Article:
The Forest is a village

Forests are complex ecosystems. But understanding them is not daunting

By Y D Barness
Published: Tuesday 14 February 2012

Y D BarnessMost of us now live in, or near, cities. We are experiencing a severe deficit of familiarity with the natural world. The most biologically complex terrestrial ecosystems are forests, and we are learning that our climate, and our lives, depend on the healthy functioning of these forests. But there are only a rare few forests remaining on Earth that still retain their original natural character.

Understanding the myriad elements and dynamics that make a forest can be daunting. For teachers of all types—parents, outdoor educators, professors—any tool that can aid in illustrating that complexity is a good addition to the toolbox. For students, any new approach or method that makes the natural world more immediate and familiar will be welcome.

The forest is a village, and like a human village, it is a response to its in environment and a community of people of various ages and lifestyles. I'd like to share this analogy with you, and extend it in such a way that you have a tool to understand, describe, and appreciate the natural world.


First, the locality of a village can be seen reflected in its architecture and character. A village in the snowy mountains may be distinguished by the solid warm buildings, the chimneys, and the clothes swaddling the residents. A village in the tropical jungle may have open buildings of local materials, an abundance of water, and residents wearing very little clothing. A fishing village may have boat docks, fish markets, and a lighthouse. To the visiting observer, these characteristics are a response to the realities of the local natural environment.

In a natural forest, you can witness similar evidence of the natural environment. If you look carefully you can learn about the climate, geology, and disturbance pattern that defines the forest environment. Windswept coastal forests have trees that are bending over to avoid resisting the breeze. Subtropical forests, prone to regular smashings by cyclones and storms, will have short trees, and many flexible vines and lianas. Groves of trees growing in the sandy soils of a river valley may have sturdy root systems that cling tightly to avoid being washed away. Woodlands that burn on a regular basis have few fallen logs or branches, and scorch marks on the tree trunks.

Second, a healthy village has children, elders, and adults. In this range of ages, the senior people have the wisdom and a wealth of personal experience, and the children have the potential and the hopes of the future. Children are all beautiful and unique, but they share many similarities with each other. Almost all infants look similar—big eyes, cute smiles, cuddly bodies—to each other, but as they get older, they grow individualistically and accumulate experiences that make them differentiate. Not all of these children will survive to be adults or elders, and not all of the adults will have children of their own.

In a healthy natural forest, there are seedlings, which like children will grow to their best potential and hope to be elders one day. There are mature adults, able to reproduce and at the height of their stature. And there are seniors, the old gnarled trees that embody the experience of their own unique history in their wooden knots. Like human elders, they are irreplaceable links to the past.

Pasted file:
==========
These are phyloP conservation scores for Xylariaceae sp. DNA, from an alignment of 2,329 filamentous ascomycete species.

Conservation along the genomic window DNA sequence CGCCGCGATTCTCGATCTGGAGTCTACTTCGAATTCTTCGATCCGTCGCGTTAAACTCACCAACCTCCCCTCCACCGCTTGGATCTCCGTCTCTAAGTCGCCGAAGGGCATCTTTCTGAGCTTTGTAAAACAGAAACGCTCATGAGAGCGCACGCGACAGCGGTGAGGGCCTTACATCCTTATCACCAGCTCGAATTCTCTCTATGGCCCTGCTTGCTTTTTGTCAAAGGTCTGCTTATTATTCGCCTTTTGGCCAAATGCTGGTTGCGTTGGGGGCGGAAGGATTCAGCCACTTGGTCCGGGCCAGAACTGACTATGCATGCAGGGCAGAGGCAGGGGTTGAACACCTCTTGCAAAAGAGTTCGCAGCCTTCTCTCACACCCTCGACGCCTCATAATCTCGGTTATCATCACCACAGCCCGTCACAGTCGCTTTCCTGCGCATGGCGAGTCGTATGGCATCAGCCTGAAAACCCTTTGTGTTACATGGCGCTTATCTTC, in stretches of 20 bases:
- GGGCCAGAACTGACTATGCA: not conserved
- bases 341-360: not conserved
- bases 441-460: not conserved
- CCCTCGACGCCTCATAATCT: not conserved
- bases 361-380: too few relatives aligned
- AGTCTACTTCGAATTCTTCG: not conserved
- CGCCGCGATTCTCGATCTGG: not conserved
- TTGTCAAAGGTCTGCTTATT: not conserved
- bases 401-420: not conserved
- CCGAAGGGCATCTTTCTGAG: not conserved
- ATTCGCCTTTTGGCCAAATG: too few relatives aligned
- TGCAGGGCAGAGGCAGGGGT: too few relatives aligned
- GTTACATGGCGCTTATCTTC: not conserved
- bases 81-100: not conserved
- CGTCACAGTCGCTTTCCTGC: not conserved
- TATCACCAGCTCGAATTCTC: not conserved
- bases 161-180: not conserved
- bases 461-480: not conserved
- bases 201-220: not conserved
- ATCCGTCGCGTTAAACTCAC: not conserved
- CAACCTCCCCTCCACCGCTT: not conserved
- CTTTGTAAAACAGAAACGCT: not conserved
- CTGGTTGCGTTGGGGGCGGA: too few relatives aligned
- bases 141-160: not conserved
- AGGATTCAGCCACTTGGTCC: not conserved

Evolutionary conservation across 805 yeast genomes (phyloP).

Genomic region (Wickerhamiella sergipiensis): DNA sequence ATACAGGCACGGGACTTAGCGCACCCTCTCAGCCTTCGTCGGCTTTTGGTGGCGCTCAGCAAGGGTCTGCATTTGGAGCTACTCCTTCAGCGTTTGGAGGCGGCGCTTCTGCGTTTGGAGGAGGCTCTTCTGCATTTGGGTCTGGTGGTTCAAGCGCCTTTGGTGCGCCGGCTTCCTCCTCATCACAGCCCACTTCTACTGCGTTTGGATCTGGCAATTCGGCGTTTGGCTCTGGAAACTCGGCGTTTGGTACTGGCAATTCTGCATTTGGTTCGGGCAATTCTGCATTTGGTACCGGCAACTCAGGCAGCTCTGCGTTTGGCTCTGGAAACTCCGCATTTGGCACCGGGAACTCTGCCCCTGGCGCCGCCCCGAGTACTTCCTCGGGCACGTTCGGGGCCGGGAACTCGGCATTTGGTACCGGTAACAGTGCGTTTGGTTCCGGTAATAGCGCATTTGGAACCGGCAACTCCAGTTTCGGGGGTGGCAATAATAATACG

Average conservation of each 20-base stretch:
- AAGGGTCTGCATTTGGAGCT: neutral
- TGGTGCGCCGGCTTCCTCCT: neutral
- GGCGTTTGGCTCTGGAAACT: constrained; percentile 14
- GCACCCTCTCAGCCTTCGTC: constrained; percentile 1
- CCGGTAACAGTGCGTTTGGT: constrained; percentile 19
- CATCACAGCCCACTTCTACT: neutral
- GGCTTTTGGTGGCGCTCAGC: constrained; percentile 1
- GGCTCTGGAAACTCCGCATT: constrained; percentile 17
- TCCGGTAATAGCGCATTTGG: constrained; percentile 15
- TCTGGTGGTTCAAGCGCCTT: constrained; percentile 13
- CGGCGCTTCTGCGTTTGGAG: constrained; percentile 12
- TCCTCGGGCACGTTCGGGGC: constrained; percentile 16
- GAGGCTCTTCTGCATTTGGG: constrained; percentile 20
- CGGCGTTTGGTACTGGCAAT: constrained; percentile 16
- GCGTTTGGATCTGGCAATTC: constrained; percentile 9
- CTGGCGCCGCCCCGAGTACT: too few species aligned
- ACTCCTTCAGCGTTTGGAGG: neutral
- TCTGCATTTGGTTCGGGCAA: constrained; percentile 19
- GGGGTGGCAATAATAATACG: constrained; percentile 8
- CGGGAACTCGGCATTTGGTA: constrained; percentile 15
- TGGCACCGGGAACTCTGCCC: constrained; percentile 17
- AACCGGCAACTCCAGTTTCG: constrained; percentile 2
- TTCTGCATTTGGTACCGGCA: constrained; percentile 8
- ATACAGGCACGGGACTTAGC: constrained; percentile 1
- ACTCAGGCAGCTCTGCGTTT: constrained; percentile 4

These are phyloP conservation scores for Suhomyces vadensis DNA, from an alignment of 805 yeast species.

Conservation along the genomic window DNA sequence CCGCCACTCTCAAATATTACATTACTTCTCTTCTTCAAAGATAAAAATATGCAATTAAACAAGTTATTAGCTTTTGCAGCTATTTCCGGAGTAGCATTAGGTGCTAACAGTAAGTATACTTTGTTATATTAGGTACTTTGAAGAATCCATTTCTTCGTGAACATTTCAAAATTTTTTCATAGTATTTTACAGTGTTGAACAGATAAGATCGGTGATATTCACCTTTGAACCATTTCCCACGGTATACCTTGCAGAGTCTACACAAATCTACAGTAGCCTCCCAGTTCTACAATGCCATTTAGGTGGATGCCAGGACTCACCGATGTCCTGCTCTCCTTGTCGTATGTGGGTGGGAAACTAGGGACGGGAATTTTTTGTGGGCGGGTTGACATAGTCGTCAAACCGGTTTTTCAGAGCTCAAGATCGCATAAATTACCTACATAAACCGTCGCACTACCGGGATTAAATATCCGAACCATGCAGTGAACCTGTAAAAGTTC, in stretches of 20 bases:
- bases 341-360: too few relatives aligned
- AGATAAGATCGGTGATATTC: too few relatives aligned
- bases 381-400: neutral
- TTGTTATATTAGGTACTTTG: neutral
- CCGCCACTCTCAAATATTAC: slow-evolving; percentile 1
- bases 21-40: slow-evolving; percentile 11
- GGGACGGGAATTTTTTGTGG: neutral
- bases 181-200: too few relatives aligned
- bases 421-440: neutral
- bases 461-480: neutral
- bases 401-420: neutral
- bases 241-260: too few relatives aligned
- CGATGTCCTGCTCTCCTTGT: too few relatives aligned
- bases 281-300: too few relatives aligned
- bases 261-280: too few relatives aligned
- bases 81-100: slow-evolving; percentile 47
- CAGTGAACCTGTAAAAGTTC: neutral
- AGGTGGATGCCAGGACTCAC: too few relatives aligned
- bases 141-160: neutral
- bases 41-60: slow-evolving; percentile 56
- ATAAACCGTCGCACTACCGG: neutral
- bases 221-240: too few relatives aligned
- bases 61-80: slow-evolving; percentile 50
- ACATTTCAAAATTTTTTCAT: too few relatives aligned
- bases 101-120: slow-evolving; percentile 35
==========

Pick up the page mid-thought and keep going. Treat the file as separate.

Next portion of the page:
Third, there is a variety of jobs and lifestyles in a village. Human societies (in particular, cities) have farmers, doctors, cobblers, writers, and so on. In a forest, the green plants are the farmers—they collect the sunlight and combine it with oxygen to make food. All the other organisms—insects, birds, mushrooms, worms, and mammals—pursue other professions.

While all of them survive because the food-making abilities of the farmer, they are all suited for the job on which they thrive. Each makes a living doing its own: the cat eats the bird, the bird eats the ants, the ants eat the seeds of the green plants. The ants like to live in a big colony of sisters, and the birds like to pair up and build their own nest to call home. The cat likes to find a private place to hide unnoticed.

Each organism has its own preferred way of interacting socially and economically with the other villagers. Human beings, however, have the unique ability to pursue multiple endeavours. The farmer can be an expert writer, and the the doctor can be a talented shoemaker.

In these three fundamental ways, the forest is indeed a village. This analogy, while by no means a perfect one, can help in understanding the forest. We have a much easier time comprehending human relationships and social dynamics than we do non-human ones, so using the analogy of a forest as a village can open up a path of empathy and understanding.

When we cut down the natural forest and replant the trees, it is like killing the elders, adults, and children to replace them, entirely, with infants. When a plant or animal species has gone extinct, it is like the death of an entire family. When the young birds fly away from the nest to seek their destiny far away, it is like the young adults of a village leaving for the city to find their own path in life.

Forests, and other natural ecosystems, are infinitely complex systems.

But they need not be daunting to those who would try to learn about them. By illustrating the forest as a village, they are more accessible and easier to appreciate. Through that appreciation and understanding, we can become better students and stewards of our natural world.


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